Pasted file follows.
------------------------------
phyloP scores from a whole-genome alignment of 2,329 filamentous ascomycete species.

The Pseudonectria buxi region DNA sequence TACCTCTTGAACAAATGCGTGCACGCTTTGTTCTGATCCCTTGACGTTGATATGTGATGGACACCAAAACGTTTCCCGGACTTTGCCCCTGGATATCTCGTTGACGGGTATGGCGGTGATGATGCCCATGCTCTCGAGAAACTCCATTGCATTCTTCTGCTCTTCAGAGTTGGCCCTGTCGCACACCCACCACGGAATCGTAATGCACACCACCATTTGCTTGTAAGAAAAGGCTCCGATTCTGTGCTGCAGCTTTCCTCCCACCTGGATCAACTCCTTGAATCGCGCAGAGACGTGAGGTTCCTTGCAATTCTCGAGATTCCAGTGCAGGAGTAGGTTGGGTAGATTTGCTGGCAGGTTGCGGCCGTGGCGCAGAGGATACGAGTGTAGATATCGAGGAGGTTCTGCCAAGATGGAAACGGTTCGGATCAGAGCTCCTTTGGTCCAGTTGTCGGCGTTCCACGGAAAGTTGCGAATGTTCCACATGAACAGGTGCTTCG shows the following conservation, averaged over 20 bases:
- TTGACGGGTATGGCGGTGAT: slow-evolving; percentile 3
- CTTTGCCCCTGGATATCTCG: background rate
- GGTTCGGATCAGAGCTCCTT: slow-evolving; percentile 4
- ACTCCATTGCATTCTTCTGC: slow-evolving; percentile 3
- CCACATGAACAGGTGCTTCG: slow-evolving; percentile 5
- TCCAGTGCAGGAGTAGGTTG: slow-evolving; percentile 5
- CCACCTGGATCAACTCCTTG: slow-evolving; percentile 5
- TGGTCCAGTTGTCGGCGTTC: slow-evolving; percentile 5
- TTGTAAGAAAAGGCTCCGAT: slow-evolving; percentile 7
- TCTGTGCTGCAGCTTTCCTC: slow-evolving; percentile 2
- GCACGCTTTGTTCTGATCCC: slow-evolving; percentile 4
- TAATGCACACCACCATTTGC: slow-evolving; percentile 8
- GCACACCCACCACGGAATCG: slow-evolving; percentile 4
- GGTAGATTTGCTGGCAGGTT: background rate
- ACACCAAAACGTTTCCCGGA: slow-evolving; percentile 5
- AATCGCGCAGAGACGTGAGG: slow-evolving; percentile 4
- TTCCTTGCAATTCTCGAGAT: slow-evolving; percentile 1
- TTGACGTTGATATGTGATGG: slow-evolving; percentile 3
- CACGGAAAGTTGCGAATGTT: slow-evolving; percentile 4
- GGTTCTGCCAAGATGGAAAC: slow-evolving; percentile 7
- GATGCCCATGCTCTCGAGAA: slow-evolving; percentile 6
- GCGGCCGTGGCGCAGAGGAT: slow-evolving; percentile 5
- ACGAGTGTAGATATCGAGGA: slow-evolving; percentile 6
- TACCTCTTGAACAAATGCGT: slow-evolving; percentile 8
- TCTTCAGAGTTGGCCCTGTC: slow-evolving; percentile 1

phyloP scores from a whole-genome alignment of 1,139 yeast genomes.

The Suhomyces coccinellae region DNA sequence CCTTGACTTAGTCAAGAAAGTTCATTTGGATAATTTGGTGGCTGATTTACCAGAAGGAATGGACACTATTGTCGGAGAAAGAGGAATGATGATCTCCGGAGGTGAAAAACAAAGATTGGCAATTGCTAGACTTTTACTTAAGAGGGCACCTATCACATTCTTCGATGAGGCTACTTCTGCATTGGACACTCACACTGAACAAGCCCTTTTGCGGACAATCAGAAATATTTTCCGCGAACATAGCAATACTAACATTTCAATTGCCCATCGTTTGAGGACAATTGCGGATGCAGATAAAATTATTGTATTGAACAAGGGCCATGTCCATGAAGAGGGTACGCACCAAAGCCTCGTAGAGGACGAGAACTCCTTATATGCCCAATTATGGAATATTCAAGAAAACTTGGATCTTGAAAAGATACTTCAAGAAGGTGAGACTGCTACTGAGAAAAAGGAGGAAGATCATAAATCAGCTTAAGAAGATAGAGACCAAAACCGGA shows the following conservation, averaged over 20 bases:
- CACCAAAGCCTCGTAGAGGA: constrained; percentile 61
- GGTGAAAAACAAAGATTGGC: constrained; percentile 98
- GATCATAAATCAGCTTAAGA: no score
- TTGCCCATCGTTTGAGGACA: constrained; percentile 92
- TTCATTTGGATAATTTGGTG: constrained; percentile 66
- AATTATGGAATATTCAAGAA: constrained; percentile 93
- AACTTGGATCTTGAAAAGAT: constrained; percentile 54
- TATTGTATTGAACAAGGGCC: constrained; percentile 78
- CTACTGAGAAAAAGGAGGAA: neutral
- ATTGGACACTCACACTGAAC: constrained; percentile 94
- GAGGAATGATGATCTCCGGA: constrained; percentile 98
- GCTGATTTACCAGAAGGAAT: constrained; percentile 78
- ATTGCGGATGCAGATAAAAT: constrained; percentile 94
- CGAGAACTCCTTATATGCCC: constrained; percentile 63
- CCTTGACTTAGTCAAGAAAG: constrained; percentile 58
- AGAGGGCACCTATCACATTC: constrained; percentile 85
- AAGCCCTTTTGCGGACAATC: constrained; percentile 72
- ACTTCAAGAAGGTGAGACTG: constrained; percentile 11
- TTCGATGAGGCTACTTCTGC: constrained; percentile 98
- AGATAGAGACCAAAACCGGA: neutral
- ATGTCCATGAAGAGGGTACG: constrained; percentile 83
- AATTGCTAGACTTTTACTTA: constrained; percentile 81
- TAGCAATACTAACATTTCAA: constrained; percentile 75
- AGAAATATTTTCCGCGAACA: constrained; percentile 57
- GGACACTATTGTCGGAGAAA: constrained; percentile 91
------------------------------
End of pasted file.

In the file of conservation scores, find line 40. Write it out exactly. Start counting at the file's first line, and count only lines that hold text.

- GAGGAATGATGATCTCCGGA: constrained; percentile 98